I quit smoking Monday... On day 6... Is this normal?

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  1. ii3rittles profile image79
    ii3rittlesposted 8 years ago

    I quit smoking Monday... On day 6... Is this normal?

    I'm just curious because I read from people have quit smoking that the symptoms pass in 72 hours. I am still really dizzy, out of breath, and feel like I'm on the verge of passing out. I keep having anxiety attacks as well. I haven't had them, this frequently, in over a year. I feel quit depressed as I can't manage to go anywhere or do anything. I feel like I am doped up or something. I'm also severely fatigued and weak. I can't concentrate on much of anything. I also keep getting hot and cold flashes. Are these symptoms normal? How long will I have them? What helps get rid of them?

  2. JP993 profile image89
    JP993posted 8 years ago

    Everything you say is normal. I've never smoked but my mum has and she has quit for 10 years in the past and reverted back and quit again. You need to stick with it, smoking isn't healthy, costs a fortune and isn't attractive.

    You need to replace this with another habbit and routine. First 3 days are the hardest and you've got past that so well done!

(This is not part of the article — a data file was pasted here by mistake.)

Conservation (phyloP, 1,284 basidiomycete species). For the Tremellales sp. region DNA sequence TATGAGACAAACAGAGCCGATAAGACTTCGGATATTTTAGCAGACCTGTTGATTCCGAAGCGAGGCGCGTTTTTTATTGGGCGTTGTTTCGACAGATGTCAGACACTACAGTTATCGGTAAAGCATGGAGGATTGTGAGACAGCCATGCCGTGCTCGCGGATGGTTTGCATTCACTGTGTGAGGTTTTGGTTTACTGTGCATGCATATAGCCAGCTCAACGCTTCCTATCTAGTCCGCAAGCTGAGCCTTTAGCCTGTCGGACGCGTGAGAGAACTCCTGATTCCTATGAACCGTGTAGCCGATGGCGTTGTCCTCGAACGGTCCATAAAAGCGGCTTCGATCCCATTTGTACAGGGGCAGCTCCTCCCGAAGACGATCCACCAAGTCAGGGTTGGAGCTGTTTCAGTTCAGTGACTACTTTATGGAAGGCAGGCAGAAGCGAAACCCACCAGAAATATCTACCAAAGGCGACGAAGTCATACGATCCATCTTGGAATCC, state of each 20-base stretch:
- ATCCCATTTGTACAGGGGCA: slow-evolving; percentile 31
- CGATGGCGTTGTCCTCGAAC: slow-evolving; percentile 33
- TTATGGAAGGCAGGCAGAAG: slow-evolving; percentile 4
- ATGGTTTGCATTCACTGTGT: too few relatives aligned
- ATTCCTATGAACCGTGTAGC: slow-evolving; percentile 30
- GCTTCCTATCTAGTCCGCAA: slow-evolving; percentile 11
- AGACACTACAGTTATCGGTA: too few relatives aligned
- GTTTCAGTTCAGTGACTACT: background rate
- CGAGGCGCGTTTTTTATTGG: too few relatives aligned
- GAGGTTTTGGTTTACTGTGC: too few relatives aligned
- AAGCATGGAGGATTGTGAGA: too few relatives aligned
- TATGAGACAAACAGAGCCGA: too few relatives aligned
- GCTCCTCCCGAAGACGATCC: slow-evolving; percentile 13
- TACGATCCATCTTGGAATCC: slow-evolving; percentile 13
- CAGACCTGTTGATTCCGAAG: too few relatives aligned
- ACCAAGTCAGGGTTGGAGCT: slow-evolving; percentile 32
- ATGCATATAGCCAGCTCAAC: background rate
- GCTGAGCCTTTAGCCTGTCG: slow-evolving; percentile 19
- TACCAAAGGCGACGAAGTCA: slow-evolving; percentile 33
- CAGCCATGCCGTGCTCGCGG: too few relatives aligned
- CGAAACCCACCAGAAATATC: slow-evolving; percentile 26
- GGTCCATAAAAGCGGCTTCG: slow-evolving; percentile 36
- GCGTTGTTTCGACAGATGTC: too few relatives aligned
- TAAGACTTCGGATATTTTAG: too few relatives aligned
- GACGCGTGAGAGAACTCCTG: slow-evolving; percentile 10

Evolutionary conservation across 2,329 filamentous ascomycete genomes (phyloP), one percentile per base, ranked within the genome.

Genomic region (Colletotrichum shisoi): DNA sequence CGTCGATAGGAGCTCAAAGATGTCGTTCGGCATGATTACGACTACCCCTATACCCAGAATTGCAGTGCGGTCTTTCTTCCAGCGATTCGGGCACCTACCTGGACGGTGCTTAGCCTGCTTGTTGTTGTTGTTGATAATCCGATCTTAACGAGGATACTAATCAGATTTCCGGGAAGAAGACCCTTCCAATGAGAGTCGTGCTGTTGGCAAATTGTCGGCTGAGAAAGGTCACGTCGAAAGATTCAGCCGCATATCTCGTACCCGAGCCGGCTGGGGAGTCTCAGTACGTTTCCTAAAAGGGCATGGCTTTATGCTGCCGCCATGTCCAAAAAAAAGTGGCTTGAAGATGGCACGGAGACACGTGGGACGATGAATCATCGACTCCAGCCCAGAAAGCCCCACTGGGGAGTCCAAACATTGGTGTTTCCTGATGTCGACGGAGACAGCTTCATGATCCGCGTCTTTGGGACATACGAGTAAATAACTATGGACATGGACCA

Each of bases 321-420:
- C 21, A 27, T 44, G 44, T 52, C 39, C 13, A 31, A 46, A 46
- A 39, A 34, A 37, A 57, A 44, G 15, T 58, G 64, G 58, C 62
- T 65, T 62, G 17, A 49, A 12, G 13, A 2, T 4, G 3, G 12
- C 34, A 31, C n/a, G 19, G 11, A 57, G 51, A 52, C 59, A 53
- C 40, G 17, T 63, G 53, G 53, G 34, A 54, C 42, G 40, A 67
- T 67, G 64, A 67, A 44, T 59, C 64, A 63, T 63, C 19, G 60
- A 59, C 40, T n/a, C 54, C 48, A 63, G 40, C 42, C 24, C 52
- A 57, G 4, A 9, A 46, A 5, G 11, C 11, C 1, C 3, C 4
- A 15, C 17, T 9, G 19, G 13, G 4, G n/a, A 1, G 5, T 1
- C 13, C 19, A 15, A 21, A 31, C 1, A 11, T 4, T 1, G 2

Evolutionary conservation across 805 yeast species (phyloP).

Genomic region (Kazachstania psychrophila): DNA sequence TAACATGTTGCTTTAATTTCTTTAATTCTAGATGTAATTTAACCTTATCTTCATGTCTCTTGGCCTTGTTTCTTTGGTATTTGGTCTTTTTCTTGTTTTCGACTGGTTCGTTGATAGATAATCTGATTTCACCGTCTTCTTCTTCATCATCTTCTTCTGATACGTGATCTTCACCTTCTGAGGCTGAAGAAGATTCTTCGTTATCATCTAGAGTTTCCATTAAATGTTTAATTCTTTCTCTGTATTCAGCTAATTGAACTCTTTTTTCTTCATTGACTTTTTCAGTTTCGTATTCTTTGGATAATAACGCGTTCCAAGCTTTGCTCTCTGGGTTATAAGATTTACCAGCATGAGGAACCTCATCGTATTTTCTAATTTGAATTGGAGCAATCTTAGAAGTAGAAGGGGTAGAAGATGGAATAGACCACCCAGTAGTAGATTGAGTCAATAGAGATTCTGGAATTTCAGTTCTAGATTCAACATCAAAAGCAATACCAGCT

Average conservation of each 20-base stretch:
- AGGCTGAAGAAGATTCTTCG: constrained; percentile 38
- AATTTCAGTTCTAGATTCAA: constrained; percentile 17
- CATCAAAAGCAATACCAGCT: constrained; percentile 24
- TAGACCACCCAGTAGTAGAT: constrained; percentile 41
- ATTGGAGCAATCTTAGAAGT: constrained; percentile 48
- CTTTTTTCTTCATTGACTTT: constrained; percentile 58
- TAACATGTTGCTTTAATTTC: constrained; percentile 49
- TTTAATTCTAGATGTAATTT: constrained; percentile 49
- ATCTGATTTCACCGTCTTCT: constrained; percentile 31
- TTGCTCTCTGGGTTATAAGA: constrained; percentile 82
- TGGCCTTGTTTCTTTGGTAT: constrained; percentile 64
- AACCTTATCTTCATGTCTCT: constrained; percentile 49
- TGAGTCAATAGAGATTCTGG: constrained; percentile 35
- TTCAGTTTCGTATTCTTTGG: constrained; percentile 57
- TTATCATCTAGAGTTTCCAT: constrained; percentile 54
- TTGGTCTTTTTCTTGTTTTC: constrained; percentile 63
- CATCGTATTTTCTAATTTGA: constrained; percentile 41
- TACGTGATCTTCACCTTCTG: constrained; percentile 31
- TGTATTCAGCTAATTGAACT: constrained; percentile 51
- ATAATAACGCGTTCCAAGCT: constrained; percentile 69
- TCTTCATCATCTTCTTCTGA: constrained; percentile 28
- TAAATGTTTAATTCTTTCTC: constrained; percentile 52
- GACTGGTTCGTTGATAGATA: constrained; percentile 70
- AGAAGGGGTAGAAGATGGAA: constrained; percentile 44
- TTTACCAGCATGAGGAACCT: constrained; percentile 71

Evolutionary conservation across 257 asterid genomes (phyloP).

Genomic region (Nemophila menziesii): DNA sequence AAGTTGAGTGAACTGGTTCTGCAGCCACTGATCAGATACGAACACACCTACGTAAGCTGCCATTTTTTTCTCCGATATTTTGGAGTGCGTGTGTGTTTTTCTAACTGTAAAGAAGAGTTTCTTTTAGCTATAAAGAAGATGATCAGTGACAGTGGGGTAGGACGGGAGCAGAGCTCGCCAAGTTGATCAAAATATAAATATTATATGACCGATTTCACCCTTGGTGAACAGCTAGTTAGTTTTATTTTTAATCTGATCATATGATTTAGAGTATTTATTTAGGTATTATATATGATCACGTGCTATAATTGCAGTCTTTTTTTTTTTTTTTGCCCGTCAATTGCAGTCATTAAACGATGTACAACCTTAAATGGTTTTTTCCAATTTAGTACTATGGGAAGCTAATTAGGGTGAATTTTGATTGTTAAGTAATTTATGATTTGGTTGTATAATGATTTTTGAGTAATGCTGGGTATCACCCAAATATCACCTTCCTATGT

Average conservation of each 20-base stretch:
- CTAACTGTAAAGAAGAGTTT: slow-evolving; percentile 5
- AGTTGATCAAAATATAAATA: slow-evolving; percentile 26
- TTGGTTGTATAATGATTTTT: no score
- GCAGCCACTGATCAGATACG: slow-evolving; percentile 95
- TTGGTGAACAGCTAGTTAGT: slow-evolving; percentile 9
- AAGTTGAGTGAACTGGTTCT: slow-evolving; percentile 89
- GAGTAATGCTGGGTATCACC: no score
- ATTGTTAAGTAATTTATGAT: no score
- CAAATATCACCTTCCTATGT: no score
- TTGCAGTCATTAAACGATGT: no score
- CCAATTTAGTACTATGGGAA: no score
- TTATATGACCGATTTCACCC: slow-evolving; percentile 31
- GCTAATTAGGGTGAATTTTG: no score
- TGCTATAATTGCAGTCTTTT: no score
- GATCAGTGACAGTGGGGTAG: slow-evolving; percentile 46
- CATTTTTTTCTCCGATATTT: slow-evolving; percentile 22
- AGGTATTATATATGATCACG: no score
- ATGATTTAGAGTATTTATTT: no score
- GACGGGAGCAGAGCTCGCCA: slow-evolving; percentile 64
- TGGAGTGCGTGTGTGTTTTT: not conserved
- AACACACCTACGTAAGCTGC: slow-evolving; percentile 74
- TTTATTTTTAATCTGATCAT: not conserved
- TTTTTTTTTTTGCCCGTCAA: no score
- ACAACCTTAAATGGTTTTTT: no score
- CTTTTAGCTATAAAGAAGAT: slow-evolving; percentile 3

smoking is phsycological and also produces chemical reactions inside your body, you need to change these. Get on youtube and watch some anxiety videos and ones to stop smoking to deal with this and flip it on its head and feel great. You can do it.

  3. profile image0
    mikeq107posted 8 years ago

    Basicly...when I  quit after many years of smoking my body went into shock or more to the point withdrawls...lets face it my body fed on nicotine for years...I was sick out of breath as fresh air was forigen to my lungs...to say how soon any individual will recover depends on how long you have been smoking and how many a day and the climate or invoirment you live in.....what i recomend is calling ask a nurse ffor free advice...chances are she will tell you your symptoms are normal...it took me about two weeks for the affects to leave my body...but it was well worth it...i would also look up quit smoking forums for encouragement and do not pay anyone for advice...hope that helps    Mike ;00) your in my prayers!!!!

  4. profile image0
    AMBASSADOR BUTLERposted 8 years ago

    I have never smoke but I think it is your body reaction of going through nicotine withdrawals. I would suggest that you start drinking a lot of herbal tea constantly to offset these symptoms. This should cure it for you. I am giving you this information through divine inspiration. Try this and if this works then humanity will have the answer to how to quit smoking. I am glad to be of service to you as you are going through this ordeal. You can and will quit smoking. Keep on keeping on.

  5. mcrawford76 profile image82
    mcrawford76posted 8 years ago

    In my opinion, not only are you suffering from nicotine withdrawls. But It's a good possbility that you're getting a little high from all the extra oxygen your body is getting.

  6. Rob Winters profile image79
    Rob Wintersposted 8 years ago